Frances Bagley and Tom Orr, two of Dallas’ elder statespeople of art making (and also a couple) opened their joint studios—a whole compound, really—to the public on Sunday, partly as a way to engage with an audience and friends before the summer heat makes their non-air-conditioned cavernous workspaces inhospitable to visitors, but mostly to showcase a new piece by Bagley. The piece is so physically expansive that she needed to get it up and have it seen before dismantling it to make room for other things that have to happen in the space, and presumably, in her life and with her work. The piece is, in more ways than one, ten years in the making.
Titled Shall We Gather at the River, it’s a massive installation made up of ten years’ worth of Bagley’s daily obsessive-compulsive notations on paper: to-do lists, engineering calculations for sculptures, recipes, invitation lists, directives made out to workmen or family members, financial budgets and breakdowns, shopping lists. She’s kept them all. The notes completely wallpaper, continuously, a giant nautilus-shaped, tarpaulin-shelled structure hulking within one of Bagley and Orr’s warehouses on their property. The piece is a sort of hyper-organized yet neurosis-shellacked Serra.
It’s a wonderful exposure to Bagley’s brain, and a confessional about how she structures her thoughts and her time. Its scale is humbling, and as I walked through and perused the endless pathway of ultra-personal notes and lists—handwritten, typed, photocopied—I recognized in her private esoterica the very human need to maintain governance over one’s life, and the attempt to create and believe in a magical sense of control that happens when we write something down and thus attempt to make it physical and undeniable. I also sensed from this curving wall of notations that Bagley has a more impressive follow-through ratio than a lot of people who keep notes. There were many, many lines crossed off. Done.
And for a person who makes her living making art, with big public art projects sometimes lined up back to back and sometimes not, the need to create a sense of accountability and follow-through could prove overwhelming and essential, especially for a Type A artist. Because artists, even ones married to other artists, experience a kind of self-exile or isolation of mind that could be dangerous for a person with a careening, impatient, perfectionist disposition. How to deal? Pills for some, booze for others, meditation, exercise, or… notes and lists and notes.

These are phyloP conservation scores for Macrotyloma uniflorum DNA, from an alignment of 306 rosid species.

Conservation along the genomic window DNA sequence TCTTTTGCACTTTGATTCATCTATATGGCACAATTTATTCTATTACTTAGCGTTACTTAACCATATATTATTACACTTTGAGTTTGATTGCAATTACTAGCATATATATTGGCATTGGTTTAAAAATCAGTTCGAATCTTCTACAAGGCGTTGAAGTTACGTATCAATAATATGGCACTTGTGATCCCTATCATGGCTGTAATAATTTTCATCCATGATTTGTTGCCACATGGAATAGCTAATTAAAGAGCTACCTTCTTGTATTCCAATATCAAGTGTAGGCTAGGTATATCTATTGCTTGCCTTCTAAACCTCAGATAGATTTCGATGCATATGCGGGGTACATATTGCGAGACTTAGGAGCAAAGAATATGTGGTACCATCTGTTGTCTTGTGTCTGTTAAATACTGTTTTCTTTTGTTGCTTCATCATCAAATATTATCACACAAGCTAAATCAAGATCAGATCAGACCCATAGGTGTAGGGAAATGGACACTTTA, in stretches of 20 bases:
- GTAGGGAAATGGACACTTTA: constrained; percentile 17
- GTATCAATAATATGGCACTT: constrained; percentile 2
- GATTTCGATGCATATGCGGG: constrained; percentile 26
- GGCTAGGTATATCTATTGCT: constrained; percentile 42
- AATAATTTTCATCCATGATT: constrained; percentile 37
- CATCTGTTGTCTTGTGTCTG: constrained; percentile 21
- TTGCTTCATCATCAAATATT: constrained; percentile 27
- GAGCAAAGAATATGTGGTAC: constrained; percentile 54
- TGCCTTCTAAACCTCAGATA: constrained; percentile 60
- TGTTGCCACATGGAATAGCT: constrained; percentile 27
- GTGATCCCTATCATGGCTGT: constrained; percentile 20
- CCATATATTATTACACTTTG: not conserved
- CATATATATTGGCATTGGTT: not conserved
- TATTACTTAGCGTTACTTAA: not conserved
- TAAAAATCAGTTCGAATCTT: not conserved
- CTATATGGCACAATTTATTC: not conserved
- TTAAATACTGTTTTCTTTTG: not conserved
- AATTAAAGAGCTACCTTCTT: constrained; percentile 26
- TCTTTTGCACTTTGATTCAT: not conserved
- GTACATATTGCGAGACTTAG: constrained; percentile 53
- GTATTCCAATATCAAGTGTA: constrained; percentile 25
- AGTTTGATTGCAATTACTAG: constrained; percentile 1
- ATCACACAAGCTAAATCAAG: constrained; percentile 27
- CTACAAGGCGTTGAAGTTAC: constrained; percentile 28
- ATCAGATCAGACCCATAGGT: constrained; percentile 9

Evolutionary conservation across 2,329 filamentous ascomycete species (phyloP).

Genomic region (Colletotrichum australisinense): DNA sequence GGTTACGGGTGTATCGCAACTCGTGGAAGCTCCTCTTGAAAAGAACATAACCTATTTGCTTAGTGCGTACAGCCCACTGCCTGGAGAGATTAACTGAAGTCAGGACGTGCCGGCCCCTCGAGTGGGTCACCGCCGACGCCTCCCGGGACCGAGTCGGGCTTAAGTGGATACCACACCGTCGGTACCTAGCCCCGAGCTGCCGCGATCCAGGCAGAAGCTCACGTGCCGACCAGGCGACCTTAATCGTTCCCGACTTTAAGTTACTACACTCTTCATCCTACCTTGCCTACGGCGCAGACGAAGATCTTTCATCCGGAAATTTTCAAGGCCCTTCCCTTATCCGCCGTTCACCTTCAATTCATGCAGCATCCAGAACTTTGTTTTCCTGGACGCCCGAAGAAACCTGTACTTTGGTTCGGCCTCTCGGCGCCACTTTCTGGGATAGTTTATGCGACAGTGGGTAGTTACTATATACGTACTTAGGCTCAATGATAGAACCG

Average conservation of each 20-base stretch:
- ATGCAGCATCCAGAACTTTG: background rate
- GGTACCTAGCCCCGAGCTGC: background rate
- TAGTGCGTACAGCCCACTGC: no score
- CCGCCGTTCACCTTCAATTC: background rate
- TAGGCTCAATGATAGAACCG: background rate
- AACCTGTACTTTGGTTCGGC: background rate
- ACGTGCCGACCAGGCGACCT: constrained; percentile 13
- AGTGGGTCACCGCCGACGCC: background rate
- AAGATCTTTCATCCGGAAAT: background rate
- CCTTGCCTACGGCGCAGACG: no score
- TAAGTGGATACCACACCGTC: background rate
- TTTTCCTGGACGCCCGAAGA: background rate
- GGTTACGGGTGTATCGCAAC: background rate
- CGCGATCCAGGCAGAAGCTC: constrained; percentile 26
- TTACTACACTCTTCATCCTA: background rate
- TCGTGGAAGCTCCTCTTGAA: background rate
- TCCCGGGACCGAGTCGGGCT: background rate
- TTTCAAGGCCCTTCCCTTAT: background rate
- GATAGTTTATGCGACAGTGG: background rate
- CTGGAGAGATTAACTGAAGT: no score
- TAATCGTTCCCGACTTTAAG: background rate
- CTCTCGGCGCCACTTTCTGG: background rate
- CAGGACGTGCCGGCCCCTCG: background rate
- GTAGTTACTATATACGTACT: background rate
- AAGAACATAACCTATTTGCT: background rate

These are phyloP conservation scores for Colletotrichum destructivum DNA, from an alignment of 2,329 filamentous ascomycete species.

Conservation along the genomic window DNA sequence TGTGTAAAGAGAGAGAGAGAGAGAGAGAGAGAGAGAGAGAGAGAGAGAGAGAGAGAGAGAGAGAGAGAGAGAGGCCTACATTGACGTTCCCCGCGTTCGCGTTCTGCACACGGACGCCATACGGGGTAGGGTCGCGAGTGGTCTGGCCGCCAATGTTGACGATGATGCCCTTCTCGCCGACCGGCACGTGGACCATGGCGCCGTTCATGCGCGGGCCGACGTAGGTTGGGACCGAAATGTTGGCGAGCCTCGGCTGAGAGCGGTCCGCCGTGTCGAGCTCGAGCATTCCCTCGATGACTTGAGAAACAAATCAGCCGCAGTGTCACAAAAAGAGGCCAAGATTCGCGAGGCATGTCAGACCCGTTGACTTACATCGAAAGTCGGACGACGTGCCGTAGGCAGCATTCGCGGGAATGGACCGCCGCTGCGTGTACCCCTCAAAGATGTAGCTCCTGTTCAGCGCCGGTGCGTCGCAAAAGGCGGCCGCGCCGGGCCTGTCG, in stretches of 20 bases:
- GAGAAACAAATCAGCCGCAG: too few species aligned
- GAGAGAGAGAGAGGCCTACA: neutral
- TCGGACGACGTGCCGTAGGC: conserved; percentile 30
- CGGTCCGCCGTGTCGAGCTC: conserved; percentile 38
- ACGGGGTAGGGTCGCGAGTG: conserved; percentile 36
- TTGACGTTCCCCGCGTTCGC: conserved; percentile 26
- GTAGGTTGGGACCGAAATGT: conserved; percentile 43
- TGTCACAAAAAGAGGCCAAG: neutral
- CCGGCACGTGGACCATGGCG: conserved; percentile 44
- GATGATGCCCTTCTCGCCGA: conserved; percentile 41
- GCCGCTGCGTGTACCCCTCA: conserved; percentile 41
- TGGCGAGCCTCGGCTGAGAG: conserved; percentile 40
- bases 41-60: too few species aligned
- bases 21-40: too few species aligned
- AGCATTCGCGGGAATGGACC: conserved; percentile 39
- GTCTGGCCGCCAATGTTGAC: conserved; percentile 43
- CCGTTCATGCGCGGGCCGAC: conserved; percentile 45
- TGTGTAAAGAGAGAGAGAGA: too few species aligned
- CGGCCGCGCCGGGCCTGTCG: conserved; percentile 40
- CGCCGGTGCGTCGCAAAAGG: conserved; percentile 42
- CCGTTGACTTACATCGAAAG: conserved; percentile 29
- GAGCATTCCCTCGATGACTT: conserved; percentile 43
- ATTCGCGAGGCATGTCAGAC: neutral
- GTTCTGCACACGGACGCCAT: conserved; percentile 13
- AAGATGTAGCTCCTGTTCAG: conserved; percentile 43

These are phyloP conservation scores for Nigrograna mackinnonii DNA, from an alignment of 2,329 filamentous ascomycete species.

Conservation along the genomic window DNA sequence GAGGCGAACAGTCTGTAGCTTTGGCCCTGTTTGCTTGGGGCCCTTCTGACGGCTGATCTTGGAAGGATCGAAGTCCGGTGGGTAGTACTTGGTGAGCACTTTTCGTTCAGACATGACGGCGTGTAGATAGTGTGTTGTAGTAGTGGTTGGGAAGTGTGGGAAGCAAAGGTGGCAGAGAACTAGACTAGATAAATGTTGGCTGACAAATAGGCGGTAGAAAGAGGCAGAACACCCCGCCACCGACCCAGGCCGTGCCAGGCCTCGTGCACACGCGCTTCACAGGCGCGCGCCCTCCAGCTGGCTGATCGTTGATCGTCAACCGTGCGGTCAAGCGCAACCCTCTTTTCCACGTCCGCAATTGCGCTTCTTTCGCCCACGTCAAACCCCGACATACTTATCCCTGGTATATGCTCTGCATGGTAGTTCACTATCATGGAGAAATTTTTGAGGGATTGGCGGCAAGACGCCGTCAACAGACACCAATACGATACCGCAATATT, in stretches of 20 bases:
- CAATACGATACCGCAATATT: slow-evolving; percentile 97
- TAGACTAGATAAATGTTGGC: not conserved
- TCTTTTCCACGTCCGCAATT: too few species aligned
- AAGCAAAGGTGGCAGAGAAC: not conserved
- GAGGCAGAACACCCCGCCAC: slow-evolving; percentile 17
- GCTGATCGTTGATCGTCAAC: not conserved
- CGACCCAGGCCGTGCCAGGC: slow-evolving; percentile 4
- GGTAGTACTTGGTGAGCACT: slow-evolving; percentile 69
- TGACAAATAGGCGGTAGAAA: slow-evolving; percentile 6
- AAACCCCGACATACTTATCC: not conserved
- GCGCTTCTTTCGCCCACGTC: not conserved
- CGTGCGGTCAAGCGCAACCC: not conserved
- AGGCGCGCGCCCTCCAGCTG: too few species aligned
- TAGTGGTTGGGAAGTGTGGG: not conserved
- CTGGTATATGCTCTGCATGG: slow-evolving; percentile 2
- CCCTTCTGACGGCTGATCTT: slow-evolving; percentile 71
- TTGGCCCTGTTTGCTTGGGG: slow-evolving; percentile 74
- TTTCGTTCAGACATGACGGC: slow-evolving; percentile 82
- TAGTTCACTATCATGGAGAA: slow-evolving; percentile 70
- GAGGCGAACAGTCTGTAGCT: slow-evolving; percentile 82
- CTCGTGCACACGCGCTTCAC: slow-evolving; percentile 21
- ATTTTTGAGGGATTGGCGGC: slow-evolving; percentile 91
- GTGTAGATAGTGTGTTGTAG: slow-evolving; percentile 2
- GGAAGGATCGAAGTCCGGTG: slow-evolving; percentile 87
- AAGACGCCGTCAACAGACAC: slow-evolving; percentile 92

The scene was set, though I didn’t know it yet, just by driving out to the Bagley-Orr buildings along the shockingly emerald-green Military Parkway, in an area whose poverty is overlooked by the city yet made verdant my Mother Nature during these past weeks of relentless rainfall—the banks of trees and verges along the roadway glow and shimmer like something out of a sci-fi movie—and this old part of southeast Dallas is currently engorged with a monstrous, unapologetic glory. Out here, you could believe that any artwork could grow to unholy proportions, in a sort of Food of the Gods mutation.
For disclosure: a working sketch of Bagley’s piece, in far smaller form, made a debut back in 2011 in a group show I co-curated with Thomas Feulmer in a house in Fort Worth. That show came together with almost no prep time for the artists involved (it was in fact subtitled “Quick and Dirty”). Back then, while we appreciated the idea behind Bagley’s whole Wall of Notes contribution (and I read all the notes and lists—a running wall of about eight feet), when she described at the time how much more there was where this came from and how she envisioned a massive installation of it, we wondered if this wall was a tip of a fascinating iceberg we might not ever get to see.
Shall We Gather at the River, thankfully, goes well beyond the tip and down into maybe the first few leagues of watery depth, and by that I mean psychologically. There’s so much more where this came from, or at least I think there is. Real compulsion, which this piece amply illustrates, is tricky, profound, and masochistic. She had to make decisions about how much of this map of her mind to show us. The installation is imposing enough to make it clear that Bagley is a human deluge every day of her life, but it’s engineered so we that can still navigate it.
That balance is crucial, and a testament to Bagley’s professional experience: how much to show, and how much of that devil to keep down in the hole, so a viewer can chase it with their own imagination. Bagley’s brain is constantly firing, and as with our better artists, it has to be. She promises to exhibit the work again in another ten years, and I assume she’ll include all of this first iteration with the next decade’s worth of notes appending and extending the nautilus.
She’s gonna need a bigger boat.